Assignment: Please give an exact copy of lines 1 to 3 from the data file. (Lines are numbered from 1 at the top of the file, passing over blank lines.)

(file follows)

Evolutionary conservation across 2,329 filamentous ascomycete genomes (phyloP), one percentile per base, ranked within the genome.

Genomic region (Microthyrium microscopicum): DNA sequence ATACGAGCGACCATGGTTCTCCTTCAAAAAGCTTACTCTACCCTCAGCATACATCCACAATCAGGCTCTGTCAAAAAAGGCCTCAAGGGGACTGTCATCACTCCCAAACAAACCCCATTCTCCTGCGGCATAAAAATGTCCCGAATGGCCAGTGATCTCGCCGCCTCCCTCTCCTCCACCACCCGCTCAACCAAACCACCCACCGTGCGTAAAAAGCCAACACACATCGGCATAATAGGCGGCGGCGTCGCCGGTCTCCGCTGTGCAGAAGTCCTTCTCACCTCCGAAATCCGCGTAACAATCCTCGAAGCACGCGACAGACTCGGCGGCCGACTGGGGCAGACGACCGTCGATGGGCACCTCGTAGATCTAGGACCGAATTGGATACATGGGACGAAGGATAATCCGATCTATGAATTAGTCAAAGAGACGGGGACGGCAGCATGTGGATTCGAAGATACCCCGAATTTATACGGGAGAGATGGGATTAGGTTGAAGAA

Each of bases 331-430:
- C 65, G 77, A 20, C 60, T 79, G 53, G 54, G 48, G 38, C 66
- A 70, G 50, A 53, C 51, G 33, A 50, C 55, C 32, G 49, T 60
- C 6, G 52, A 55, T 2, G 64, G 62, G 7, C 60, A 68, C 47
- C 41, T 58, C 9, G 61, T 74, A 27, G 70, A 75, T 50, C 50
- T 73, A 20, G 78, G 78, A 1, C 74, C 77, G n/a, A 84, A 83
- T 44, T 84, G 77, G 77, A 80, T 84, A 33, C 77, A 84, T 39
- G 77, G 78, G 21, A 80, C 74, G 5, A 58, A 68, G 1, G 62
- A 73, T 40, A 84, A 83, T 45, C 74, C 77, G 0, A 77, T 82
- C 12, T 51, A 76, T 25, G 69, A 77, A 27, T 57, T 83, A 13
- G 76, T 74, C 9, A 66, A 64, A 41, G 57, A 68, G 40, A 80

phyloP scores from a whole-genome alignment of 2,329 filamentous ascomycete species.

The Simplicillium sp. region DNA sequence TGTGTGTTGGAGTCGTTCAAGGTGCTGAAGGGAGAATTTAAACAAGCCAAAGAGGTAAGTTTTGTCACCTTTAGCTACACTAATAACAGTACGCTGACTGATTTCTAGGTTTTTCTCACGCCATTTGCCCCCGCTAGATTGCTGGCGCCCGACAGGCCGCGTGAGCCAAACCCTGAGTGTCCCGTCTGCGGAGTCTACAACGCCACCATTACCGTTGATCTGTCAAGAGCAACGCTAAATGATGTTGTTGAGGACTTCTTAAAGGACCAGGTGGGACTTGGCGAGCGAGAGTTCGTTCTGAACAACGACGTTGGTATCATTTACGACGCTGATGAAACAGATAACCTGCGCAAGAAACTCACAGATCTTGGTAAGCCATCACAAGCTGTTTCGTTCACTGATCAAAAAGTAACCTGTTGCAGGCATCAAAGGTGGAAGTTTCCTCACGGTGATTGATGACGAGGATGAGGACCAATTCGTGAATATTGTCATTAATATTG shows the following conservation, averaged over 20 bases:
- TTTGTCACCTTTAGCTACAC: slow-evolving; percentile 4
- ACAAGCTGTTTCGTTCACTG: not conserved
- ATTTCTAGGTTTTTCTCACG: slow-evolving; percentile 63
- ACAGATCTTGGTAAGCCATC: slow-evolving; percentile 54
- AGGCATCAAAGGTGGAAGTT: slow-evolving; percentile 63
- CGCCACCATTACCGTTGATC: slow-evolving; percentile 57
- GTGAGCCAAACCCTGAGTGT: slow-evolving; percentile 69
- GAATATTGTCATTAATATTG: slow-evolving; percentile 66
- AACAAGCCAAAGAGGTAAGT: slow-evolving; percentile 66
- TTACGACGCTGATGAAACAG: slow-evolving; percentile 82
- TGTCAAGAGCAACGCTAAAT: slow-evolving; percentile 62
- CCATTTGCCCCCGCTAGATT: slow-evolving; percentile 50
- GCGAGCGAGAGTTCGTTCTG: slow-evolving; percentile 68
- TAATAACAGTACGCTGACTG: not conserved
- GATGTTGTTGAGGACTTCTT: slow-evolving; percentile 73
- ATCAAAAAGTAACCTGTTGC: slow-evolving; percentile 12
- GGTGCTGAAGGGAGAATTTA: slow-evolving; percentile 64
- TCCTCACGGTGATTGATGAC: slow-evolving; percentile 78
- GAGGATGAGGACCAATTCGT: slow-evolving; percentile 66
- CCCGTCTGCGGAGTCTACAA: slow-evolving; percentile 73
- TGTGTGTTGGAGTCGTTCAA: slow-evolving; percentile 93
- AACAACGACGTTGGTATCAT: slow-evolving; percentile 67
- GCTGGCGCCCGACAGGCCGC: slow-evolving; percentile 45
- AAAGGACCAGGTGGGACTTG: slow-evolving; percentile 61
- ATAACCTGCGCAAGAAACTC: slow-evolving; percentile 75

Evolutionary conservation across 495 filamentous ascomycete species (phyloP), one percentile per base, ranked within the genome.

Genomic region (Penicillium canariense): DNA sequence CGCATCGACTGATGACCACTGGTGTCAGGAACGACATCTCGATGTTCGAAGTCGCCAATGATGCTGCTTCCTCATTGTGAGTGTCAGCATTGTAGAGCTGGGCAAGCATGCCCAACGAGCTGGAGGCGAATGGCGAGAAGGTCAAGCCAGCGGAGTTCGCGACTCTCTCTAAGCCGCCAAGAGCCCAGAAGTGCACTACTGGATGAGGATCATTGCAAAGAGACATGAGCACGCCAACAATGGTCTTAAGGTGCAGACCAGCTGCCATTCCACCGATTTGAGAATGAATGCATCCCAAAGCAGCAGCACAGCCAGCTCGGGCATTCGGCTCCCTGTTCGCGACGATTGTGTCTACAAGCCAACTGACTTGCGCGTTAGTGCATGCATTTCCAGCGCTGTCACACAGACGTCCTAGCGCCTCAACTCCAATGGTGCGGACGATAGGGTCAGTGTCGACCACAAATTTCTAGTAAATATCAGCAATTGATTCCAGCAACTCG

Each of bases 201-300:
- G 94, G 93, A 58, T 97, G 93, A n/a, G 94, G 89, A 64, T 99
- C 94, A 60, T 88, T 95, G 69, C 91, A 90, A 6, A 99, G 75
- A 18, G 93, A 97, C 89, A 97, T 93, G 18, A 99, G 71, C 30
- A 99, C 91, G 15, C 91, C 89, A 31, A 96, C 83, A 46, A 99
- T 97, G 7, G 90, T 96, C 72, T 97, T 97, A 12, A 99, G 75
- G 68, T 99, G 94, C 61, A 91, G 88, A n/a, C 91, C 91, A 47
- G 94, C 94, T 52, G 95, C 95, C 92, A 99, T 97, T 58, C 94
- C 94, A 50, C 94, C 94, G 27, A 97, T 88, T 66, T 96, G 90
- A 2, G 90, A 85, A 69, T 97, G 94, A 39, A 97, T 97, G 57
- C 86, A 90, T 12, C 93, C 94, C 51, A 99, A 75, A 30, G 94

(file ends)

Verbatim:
Evolutionary conservation across 2,329 filamentous ascomycete genomes (phyloP), one percentile per base, ranked within the genome.

Genomic region (Microthyrium microscopicum): DNA sequence ATACGAGCGACCATGGTTCTCCTTCAAAAAGCTTACTCTACCCTCAGCATACATCCACAATCAGGCTCTGTCAAAAAAGGCCTCAAGGGGACTGTCATCACTCCCAAACAAACCCCATTCTCCTGCGGCATAAAAATGTCCCGAATGGCCAGTGATCTCGCCGCCTCCCTCTCCTCCACCACCCGCTCAACCAAACCACCCACCGTGCGTAAAAAGCCAACACACATCGGCATAATAGGCGGCGGCGTCGCCGGTCTCCGCTGTGCAGAAGTCCTTCTCACCTCCGAAATCCGCGTAACAATCCTCGAAGCACGCGACAGACTCGGCGGCCGACTGGGGCAGACGACCGTCGATGGGCACCTCGTAGATCTAGGACCGAATTGGATACATGGGACGAAGGATAATCCGATCTATGAATTAGTCAAAGAGACGGGGACGGCAGCATGTGGATTCGAAGATACCCCGAATTTATACGGGAGAGATGGGATTAGGTTGAAGAA

Each of bases 331-430: